It takes only two seconds to click on a seatbelt. But, according to Jana L. Tidwell, manager of public and government affairs for AAA Mid-Atlantic, a life can be lost in the same amount of time from not wearing one.
“Buckling up is the most important safety measure you can take to protect yourself in a crash. Research shows that seatbelts reduce serious crash-related injuries and deaths by nearly half,” she said. “Seatbelts, credited for saving nearly 15,000 lives in 2017, have become habit for most drivers, but not all drivers.”
In order to instill seatbelt use in teen drivers so that it becomes a “lifesaving habit” throughout their lifetime behind the wheel, AAA Mid-Atlantic is once again sponsoring the Bucks County High School Seatbelt Safety Challenge.
Hosted by TMA Bucks and currently celebrating its 13th year, the initiative is tasking high schools throughout the county with achieving the highest seatbelt usage this school year.
Baseline surveys of student driver seatbelt use have been conducted at every public and private high school in Bucks County without the knowledge of the student body or administration. This was done in order to ensure the most accurate data sampling. Each school’s result is being forwarded to the administration with an invitation to participate in the challenge.
Participating schools are encouraged to raise their student driver seatbelt usage over the course of the academic year. Various student groups at each school will work to actively promote seatbelt use within the student body using posters, T-shirts, school-wide announcements and other creative messages.
In the spring, an unannounced follow-up survey will be conducted at each of the participating schools. The one with the highest overall percentage in seatbelt use and the school with the greatest percentage increase in seatbelt use will both be awarded with perpetual trophy plaques and $500 cash grants for safety-related use by the school.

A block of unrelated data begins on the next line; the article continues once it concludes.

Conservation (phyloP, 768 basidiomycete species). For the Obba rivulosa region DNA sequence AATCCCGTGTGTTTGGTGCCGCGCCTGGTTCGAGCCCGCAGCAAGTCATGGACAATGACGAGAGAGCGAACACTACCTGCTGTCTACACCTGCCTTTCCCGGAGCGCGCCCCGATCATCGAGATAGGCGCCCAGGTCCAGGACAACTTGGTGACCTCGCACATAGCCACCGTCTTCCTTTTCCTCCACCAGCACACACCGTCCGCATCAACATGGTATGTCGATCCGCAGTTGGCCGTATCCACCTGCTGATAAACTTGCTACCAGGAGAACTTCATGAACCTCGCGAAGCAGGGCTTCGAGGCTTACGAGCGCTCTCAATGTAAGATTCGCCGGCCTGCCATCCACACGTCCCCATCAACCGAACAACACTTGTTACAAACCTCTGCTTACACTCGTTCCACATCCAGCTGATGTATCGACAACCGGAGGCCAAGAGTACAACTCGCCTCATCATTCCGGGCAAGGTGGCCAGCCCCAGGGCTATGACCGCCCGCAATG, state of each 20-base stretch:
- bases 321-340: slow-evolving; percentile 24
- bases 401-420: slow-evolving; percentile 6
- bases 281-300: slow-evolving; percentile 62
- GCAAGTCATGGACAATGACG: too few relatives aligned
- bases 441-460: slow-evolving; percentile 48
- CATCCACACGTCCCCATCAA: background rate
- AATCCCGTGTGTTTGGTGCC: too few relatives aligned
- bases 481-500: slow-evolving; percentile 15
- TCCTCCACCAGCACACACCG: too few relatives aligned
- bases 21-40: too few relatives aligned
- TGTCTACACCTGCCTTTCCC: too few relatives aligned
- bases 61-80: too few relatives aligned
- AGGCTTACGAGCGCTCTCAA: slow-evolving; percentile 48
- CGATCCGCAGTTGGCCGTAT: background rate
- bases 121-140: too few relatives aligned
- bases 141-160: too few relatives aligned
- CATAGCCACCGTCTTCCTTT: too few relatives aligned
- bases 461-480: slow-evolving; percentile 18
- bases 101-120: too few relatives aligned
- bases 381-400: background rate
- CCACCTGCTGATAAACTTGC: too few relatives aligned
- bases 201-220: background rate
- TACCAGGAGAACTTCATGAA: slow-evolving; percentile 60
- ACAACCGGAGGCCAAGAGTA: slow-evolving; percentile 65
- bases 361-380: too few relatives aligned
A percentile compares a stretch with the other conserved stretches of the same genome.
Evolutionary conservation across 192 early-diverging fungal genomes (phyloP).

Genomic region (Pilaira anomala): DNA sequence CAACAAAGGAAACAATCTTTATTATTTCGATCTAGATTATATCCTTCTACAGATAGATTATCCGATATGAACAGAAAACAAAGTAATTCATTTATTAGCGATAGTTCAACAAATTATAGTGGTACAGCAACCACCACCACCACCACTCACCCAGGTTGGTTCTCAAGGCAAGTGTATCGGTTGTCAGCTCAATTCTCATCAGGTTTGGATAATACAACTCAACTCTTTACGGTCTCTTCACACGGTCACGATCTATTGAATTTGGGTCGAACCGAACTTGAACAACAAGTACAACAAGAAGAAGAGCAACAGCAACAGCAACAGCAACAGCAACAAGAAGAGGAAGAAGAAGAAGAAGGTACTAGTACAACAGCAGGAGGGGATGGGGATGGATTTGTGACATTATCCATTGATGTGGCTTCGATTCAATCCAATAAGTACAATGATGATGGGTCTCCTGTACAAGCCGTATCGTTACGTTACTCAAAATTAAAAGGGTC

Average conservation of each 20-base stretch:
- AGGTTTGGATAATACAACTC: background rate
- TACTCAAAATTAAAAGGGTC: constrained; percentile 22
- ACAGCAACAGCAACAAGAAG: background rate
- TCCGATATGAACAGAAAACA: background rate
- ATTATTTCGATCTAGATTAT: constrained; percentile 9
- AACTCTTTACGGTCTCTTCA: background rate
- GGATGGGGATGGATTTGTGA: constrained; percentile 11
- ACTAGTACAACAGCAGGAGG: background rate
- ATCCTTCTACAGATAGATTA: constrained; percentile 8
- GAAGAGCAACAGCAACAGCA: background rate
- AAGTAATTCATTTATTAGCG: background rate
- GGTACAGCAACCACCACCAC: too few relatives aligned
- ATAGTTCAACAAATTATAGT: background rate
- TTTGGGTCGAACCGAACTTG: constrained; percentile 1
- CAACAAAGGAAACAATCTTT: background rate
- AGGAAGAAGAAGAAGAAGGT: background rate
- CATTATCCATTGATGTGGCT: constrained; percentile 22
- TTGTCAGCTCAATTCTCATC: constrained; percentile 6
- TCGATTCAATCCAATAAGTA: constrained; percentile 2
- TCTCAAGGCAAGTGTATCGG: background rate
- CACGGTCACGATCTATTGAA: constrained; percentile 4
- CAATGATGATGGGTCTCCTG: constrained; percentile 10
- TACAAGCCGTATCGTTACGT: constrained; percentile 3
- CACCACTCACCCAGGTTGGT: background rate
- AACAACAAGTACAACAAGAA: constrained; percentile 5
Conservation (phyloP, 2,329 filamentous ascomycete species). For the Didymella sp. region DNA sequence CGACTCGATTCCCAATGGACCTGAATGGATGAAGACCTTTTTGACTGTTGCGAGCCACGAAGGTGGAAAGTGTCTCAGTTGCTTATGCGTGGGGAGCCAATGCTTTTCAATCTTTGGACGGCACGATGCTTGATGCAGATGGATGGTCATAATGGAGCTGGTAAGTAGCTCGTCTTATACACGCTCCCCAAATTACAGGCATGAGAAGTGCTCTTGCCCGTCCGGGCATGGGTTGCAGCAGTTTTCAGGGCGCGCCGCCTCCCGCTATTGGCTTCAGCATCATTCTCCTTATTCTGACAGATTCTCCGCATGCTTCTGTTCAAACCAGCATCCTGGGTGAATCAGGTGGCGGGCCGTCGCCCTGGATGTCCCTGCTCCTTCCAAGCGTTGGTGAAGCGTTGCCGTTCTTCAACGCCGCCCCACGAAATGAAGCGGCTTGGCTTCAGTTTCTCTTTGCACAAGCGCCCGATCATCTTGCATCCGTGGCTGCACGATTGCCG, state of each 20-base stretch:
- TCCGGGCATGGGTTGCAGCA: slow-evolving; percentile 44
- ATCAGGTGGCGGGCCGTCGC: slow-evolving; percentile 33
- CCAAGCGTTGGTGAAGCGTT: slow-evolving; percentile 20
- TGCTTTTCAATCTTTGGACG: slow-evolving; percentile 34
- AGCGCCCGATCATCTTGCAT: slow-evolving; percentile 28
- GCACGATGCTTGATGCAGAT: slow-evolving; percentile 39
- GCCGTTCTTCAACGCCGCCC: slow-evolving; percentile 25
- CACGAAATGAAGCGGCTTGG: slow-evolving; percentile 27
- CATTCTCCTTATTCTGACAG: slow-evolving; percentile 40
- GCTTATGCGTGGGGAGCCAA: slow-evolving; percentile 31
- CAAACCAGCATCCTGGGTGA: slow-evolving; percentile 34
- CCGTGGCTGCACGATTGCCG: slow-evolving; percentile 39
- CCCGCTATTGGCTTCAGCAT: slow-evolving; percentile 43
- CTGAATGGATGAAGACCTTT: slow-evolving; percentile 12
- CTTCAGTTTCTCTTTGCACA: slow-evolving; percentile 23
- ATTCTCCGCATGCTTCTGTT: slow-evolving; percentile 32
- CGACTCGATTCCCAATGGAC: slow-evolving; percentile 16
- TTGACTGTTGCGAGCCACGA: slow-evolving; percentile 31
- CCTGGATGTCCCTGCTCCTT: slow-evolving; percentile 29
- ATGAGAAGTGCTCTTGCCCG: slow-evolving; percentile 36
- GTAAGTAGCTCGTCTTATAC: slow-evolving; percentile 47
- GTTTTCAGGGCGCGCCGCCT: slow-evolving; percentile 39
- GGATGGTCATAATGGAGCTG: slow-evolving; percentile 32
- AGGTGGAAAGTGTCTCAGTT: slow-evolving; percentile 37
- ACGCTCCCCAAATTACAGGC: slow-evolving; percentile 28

“TMA Bucks is thrilled to once again bring this results-driven initiative to Bucks County high schools,” said Steve Noll, TMA Bucks executive director. “We cannot be more proud of the progress this program has made, as the total combined school average for baseline surveys this past fall reached at least 90 percent for the fourth straight year, a far cry from the dangerously low 65 percent average back in 2008, when this life-saving program began.”
Last year’s challenge saw 20 high schools compete. New Hope-Solebury student drivers had the highest overall seatbelt use (97 percent), while Pennridge High School achieved the greatest percentage increase in seatbelt use over all schools at 7 percent (88 percent in the fall to 95 percent in the spring).
Pennridge was also voted the winner of 2018’s Teen Driver Safety Video PSA Challenge, another component of the Seatbelt Challenge. High schools have the opportunity to produce and submit a 30-second video PSA on teen driver safety. It can deal with any aspect, including seatbelts, texting, distracted driving and speeding.
The school that is selected as the winner of the Teen Driver Safety Video PSA Challenge will receive a $500 cash grant, and the students’ video will play on Comcast networking. Videos must be uploaded to YouTube with the link emailed to firstname.lastname@example.org by April 1, 2020 to be eligible to win.
For more information on TMA Bucks, headquartered at 7 Neshaminy Interplex Drive, Feasterville-Trevose, and its Bucks County High School Seatbelt Safety Challenge, visit tmabucks.com.